The film tries to be clever by going meta: Once again, it’s rooted in Mr. Glass’ conviction that superheroes are real, and it repeatedly name-checks comic-book tropes that are reflected, languidly, in the movie’s own plot. But in the end, all it really reveals is a onetime visionary’s glass now half — no, let’s go with mostly — empty.
Tatiana Maslany (“Orphan Black”) is nearly unrecognizable as Petra, Silas’ longtime girlfriend caught in Bell’s roundup, and Bradley Whitford shows up in the latest of his silver-haired villain roles as a sketchy lawyer.
Most of Mortal Engines is a wearying blast of CGI and genre-cribbing (most egregiously, director Christian Rivers hired composer Junkie XL to seemingly lift, wholesale, his soundtrack from “Mad Max: Fury Road”).
Jenkins is a master of cinematic portraiture, but he’s so captivated by the magic of a moment — even a single image, like cigarette smoke swirling around one of Fonny’s carved-wood sculptures — that he sometimes forgets he’s got an audience expecting a plot.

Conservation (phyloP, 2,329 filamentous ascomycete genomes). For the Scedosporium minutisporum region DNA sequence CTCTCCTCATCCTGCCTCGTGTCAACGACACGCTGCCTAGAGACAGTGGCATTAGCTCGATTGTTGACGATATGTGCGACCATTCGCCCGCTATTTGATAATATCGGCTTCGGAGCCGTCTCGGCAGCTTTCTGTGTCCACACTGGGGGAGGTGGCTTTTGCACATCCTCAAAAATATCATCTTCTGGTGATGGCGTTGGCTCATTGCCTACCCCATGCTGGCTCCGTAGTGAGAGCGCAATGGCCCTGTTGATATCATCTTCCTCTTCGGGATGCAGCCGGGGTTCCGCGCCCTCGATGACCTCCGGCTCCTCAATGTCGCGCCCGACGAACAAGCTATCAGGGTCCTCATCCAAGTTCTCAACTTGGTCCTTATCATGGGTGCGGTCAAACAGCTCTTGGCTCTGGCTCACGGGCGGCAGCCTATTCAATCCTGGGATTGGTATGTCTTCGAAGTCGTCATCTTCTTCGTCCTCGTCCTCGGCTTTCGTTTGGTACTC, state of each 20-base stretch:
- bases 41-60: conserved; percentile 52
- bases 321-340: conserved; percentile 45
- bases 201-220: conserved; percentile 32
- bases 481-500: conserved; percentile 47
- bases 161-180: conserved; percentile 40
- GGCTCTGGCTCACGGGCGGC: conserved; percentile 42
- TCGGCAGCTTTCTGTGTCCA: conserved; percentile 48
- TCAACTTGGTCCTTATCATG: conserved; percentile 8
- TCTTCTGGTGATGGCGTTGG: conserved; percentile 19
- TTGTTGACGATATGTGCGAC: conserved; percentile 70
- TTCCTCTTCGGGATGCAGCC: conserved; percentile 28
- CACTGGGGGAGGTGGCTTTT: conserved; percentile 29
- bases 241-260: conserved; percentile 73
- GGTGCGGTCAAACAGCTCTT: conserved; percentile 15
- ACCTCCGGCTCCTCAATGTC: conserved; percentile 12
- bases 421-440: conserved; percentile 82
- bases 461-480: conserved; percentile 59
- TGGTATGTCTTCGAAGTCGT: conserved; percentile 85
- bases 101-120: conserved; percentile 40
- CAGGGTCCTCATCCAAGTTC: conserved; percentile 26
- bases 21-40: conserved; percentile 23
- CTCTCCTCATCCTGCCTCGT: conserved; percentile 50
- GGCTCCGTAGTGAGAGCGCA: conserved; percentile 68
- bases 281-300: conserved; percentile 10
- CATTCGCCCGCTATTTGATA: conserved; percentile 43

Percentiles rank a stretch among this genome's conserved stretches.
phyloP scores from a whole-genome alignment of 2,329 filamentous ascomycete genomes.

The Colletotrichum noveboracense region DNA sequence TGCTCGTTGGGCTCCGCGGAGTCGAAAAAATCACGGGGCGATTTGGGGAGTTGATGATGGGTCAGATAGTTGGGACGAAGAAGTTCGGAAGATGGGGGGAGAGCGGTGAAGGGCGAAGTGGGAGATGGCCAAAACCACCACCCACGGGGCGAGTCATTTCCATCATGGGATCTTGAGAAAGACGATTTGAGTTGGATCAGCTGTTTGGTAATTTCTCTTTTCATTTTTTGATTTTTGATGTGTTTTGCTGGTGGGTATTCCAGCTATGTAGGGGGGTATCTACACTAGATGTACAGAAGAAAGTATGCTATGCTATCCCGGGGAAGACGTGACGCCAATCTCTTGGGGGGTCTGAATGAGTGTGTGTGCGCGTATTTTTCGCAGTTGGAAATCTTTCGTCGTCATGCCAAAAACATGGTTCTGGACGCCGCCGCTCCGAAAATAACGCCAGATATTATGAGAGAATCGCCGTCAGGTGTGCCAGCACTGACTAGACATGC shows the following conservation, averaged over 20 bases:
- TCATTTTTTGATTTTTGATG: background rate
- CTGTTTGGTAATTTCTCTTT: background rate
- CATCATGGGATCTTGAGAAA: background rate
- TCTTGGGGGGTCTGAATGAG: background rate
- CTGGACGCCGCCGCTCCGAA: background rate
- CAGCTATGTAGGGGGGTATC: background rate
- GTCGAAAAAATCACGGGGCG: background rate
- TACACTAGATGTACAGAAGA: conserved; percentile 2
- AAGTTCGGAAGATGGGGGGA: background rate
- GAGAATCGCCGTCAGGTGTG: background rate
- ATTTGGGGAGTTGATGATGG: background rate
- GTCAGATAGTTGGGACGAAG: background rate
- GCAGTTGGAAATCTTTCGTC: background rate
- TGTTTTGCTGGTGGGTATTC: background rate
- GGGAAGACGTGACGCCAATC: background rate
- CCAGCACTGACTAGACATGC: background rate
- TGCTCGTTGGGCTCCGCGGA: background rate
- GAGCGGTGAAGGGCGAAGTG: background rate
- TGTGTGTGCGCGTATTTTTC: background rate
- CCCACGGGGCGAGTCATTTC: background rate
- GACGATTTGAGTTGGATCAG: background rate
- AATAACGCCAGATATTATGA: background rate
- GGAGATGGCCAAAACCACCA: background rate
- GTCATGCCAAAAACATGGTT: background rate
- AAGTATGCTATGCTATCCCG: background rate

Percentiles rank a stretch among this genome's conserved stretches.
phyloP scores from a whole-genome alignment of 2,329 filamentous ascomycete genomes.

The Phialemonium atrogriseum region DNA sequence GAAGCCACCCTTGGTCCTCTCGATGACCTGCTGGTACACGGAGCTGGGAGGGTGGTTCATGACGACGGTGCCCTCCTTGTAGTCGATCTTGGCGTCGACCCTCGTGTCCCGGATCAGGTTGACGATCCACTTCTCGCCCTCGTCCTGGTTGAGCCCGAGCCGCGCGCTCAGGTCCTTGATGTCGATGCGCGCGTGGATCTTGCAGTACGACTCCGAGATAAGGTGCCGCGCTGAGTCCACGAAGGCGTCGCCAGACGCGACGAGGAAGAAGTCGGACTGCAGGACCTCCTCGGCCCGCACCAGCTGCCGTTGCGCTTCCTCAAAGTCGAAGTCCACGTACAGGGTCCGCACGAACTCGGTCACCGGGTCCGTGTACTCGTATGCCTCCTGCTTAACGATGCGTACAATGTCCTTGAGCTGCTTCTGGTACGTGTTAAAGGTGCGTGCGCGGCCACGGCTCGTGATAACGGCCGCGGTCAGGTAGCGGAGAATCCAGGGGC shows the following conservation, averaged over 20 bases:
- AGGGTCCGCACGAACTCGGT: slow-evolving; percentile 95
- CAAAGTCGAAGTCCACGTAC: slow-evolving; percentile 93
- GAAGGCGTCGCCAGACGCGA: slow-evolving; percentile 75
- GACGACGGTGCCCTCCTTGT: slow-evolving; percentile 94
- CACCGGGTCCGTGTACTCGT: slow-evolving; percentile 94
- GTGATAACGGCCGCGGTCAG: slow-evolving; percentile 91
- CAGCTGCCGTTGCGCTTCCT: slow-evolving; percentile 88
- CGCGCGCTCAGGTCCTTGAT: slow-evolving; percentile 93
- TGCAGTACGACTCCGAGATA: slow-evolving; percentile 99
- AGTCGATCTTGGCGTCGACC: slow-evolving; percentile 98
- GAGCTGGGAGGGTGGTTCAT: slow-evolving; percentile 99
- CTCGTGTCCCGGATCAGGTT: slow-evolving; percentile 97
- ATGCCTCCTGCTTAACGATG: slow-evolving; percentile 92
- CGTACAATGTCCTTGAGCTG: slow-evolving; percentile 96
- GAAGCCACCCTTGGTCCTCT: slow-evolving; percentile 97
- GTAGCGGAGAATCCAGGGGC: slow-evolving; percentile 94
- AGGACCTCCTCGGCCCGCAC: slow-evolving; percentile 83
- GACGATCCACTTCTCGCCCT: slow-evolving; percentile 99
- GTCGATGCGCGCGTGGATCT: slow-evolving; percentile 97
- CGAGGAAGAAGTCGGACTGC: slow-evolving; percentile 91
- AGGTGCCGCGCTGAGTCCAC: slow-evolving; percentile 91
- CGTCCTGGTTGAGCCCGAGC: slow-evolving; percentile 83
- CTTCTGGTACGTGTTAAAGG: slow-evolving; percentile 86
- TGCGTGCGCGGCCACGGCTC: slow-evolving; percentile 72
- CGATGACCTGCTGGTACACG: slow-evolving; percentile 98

This “Poppins” sequel has an entirely new score, with exactly none of the cherished songs from the great Julie Andrews movie. Once you accept that, you can move on — and enjoy the countless other joys this follow-up has to offer. It will be a jolly-er holiday with Mary Poppins Returns.
What’s strangest about this almost-comedy, though, isn’t its mish-mash of unlikely genres, but the earnest approach to them. “Apocalypse” begins as a “High School Musical” look-alike with poppy group numbers in cafeterias and hallways. One song, “Hollywood Ending,” is a dead ringer for “Stick to the Status Quo.”